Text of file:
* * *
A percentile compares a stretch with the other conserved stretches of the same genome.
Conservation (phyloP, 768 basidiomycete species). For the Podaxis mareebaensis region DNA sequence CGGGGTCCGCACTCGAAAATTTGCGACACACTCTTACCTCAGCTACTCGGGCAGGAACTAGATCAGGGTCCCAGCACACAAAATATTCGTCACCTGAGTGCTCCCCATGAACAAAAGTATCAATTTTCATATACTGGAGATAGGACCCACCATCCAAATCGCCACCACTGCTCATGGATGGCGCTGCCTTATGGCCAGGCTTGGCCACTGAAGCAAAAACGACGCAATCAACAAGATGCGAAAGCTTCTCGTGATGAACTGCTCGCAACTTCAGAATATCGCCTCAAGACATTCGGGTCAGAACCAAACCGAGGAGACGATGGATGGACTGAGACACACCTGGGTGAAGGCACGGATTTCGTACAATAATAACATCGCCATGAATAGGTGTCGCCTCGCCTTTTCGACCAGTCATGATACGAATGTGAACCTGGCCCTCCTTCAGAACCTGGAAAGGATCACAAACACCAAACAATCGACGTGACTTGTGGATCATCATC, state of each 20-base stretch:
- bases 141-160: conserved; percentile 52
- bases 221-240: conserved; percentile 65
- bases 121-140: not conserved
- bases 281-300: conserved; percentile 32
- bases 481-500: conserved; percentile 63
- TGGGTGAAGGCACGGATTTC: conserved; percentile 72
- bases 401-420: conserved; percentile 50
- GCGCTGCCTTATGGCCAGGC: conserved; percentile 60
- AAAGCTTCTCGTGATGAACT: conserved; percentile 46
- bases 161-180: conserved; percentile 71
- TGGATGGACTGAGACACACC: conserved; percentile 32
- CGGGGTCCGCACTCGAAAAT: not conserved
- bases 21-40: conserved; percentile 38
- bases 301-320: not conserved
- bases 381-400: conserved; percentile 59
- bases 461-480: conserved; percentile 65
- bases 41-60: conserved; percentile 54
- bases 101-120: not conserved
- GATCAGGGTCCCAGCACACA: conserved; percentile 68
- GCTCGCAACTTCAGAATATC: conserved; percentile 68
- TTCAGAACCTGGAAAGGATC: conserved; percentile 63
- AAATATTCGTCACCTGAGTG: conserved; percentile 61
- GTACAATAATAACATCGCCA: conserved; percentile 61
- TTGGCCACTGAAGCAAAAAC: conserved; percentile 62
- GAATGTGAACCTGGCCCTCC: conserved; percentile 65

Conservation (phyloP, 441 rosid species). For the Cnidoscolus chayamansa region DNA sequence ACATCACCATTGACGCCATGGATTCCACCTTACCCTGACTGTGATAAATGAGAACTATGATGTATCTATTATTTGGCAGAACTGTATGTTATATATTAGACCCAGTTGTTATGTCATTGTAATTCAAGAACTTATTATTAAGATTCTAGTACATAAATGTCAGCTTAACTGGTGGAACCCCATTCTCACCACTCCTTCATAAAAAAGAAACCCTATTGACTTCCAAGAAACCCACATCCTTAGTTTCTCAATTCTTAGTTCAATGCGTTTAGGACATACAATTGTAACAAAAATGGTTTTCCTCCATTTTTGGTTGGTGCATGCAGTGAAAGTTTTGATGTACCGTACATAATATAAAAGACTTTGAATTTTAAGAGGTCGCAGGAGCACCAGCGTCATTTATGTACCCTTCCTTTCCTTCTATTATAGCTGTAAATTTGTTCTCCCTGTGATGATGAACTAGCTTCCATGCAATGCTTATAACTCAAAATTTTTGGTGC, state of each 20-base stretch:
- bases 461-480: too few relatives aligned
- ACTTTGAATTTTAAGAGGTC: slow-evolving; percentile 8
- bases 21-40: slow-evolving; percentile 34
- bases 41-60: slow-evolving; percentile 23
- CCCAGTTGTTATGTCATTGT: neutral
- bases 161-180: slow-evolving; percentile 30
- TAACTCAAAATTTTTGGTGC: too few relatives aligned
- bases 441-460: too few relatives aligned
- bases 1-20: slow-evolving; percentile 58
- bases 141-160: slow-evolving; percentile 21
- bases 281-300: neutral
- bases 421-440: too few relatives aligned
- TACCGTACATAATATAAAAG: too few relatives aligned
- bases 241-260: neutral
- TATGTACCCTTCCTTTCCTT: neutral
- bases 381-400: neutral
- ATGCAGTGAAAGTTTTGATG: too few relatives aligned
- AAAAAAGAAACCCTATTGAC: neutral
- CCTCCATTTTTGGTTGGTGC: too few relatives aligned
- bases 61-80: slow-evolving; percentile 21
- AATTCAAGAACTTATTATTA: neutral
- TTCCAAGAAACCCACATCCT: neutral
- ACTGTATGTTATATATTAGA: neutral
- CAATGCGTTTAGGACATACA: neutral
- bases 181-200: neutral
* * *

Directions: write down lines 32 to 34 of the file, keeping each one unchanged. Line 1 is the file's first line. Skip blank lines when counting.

- bases 41-60: slow-evolving; percentile 23
- CCCAGTTGTTATGTCATTGT: neutral
- bases 161-180: slow-evolving; percentile 30